Speakers:

  • Mr. Ajay Kumar Bhalla, Secretary, Ministry of Power, Government of India
  • Dr. Ajay Mathur, Director General, The Energy and Resources Institute, New Delhi; India
  • Prof. Johannes Urpelainen, Founding Director, Initiative for Sustainable Energy Policy (ISEP), Johns Hopkins University, Washington D.C.
  • Mr. Ranjit Bharvirkar, Principal and India Program Director, Regulatory Assistance Project, Vermont

Moderated by Professor John P. Holdren,  Co-Director,  Science, Technology, and Public Policy Program

The seminar will begin with an introduction of the Science, Technology, & Public Policy Program and its focus on India's energy decarbonization and then each speaker will present for 15 minutes. This will be followed by a panel discussion and question and answer session moderated by Prof. John P. Holdren.

India is the world's third-largest emitter of carbon dioxide, with energy use being the largest contributor to these emissions. At the same time, millions of people remain without electricity access in India. By the middle of the 21st century—at around 1.66 billion people—India will be the most populous nation in the world, with almost as many people as both China and the United States combined (UNDP 2017). By then India will also be among the world's top three economies (OECD 2018). The IEA projects that until 2040 the largest demand growth will come from India, accounting for 11 percent of the world's total energy consumption. Clearly, the pathway taken by the energy sector, and its carbon intensity, will have enormous implications for the citizens of India as well as the world.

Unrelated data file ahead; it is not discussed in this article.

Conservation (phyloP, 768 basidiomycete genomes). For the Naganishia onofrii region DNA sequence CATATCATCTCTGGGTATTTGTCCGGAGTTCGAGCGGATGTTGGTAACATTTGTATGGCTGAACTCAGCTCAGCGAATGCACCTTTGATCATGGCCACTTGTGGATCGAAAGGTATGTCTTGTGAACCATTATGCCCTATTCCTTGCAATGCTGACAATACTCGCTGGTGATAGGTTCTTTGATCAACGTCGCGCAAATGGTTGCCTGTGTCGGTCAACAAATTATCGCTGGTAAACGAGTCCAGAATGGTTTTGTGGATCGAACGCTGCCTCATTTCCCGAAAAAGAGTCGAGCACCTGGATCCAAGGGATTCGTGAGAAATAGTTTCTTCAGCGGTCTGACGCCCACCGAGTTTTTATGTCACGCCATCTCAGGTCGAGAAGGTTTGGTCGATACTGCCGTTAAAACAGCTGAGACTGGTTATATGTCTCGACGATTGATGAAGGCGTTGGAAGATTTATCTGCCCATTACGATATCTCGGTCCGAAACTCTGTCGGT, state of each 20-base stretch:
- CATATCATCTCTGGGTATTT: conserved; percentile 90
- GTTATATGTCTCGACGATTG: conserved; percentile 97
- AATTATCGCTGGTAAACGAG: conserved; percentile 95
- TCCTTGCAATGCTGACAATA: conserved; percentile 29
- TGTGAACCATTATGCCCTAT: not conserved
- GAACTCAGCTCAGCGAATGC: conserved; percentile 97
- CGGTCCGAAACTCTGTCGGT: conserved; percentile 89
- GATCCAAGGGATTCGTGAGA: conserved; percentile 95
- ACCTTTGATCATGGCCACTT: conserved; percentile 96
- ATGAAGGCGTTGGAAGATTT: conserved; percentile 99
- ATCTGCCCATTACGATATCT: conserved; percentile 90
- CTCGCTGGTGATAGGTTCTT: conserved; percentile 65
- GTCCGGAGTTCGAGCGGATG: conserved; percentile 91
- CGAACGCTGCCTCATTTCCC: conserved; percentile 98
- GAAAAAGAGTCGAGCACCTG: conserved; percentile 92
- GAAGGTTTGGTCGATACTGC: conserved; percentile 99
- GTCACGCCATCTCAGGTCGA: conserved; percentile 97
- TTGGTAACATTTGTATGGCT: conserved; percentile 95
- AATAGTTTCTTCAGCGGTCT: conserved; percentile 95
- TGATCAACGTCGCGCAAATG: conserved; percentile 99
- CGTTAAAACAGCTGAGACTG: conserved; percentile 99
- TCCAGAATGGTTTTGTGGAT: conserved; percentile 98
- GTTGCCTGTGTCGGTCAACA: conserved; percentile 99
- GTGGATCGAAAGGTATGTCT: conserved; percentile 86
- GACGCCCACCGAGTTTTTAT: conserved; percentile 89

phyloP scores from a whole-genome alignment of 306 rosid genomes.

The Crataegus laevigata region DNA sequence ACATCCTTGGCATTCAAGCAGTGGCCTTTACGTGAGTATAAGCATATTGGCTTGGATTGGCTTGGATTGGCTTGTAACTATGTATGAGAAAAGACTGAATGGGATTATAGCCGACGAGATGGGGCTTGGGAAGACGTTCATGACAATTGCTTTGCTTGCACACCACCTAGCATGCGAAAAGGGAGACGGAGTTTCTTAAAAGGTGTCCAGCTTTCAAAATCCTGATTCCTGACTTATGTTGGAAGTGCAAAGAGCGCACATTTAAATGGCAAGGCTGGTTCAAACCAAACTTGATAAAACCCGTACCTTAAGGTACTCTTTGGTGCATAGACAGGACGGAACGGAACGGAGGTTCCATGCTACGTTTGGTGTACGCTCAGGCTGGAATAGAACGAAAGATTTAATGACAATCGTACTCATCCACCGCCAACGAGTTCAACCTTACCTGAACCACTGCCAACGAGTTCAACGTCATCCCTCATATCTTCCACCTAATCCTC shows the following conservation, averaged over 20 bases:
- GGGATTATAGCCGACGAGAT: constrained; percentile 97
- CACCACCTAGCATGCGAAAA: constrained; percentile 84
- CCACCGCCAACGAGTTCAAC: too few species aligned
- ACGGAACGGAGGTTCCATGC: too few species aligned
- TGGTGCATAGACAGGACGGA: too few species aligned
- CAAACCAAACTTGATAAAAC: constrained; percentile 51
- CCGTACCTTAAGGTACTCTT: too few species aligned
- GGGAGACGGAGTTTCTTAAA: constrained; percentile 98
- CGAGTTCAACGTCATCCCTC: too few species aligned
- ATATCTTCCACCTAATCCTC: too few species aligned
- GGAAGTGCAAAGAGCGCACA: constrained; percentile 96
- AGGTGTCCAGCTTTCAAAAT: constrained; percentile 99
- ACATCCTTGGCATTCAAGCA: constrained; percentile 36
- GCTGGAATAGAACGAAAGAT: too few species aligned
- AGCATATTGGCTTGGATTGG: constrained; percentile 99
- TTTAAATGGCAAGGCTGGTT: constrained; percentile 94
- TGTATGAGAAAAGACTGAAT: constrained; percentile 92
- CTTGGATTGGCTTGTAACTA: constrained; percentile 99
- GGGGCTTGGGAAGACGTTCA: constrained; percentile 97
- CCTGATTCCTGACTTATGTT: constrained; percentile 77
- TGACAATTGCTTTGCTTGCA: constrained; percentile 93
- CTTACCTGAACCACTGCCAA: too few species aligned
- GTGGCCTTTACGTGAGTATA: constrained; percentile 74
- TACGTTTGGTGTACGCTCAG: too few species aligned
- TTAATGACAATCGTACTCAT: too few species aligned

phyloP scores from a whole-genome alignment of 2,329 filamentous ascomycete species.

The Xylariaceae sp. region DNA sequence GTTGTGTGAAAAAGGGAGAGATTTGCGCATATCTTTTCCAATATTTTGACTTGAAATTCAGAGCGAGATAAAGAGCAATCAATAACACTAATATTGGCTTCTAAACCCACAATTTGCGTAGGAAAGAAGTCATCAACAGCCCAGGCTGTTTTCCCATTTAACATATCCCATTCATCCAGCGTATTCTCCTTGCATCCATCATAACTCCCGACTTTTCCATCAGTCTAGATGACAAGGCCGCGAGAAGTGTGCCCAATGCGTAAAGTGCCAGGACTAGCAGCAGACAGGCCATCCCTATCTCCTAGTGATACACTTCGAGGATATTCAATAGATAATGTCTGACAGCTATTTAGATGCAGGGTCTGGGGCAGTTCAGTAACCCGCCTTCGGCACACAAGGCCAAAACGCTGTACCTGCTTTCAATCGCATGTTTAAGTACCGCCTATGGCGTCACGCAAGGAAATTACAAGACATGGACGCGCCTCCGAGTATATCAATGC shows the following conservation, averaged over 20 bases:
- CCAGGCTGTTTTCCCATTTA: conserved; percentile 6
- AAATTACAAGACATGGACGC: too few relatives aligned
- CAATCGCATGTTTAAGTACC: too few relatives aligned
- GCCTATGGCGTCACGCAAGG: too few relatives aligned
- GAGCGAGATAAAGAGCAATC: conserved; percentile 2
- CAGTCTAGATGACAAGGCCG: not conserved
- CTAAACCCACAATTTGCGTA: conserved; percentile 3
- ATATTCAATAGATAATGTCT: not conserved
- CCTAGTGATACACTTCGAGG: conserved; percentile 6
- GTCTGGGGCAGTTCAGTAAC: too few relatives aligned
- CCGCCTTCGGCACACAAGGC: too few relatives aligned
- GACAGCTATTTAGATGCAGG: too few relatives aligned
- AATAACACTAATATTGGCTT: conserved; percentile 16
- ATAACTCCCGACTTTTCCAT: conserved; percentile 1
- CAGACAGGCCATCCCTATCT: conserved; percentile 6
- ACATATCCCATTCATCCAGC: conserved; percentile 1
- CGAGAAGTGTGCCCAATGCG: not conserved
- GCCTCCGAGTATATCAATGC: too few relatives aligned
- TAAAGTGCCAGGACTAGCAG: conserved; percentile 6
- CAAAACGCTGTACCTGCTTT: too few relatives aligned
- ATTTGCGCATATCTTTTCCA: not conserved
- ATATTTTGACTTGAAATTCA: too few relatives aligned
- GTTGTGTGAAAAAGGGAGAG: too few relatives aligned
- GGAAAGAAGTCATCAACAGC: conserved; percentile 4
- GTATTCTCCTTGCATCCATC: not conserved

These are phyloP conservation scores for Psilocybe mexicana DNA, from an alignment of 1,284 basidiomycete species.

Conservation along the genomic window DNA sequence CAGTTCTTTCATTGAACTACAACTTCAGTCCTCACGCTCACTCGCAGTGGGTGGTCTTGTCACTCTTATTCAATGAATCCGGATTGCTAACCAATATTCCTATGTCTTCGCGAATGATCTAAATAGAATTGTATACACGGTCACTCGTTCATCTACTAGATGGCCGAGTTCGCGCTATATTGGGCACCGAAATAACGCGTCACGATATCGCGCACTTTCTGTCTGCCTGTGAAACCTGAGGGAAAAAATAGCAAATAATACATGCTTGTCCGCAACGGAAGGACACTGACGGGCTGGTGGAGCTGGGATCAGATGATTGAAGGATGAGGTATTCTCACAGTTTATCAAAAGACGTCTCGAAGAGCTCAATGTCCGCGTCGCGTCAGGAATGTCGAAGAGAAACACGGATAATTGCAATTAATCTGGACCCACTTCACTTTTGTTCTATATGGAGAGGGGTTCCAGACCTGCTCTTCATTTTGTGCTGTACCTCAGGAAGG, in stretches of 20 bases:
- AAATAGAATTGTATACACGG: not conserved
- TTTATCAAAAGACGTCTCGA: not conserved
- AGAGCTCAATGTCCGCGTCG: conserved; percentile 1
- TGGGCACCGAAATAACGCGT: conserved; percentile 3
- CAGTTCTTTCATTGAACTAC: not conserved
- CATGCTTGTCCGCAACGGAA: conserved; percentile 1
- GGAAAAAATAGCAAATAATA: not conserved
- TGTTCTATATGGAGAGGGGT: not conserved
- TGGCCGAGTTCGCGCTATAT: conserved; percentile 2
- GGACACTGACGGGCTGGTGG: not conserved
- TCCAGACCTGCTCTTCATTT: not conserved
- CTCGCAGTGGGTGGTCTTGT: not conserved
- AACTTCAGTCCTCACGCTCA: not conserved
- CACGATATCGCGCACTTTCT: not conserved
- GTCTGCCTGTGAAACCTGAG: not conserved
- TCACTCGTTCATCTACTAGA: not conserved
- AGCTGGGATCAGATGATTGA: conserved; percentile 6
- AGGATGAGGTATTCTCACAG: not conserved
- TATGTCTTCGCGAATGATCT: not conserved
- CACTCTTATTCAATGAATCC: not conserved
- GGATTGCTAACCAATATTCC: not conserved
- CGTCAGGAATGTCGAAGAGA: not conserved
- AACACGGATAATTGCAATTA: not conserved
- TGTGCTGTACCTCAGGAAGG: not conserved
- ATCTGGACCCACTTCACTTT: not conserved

Yet, despite the recent major push towards renewables, coal remains India's mainstay, providing more than 70 percent of India's electricity generation today. Generation from coal is only expected to plateau at best, without the advent of alternative technologies that are low-carbon and flexible. In addition, for renewables to become technically and economically viable as their share increases, flexible resources are essential. Renewables therefore, are not sufficient in the long run. Unfortunately, there has been little discussion on the decarbonization of India's energy sector beyond renewables.

What technology, policy, and market design initiatives are necessary to create long-term investments in the energy sector that meet India's development, economic, and environmental goals?

Coffee & Tea will be provided.

Co-sponsored by the Consortium of Energy Policy Research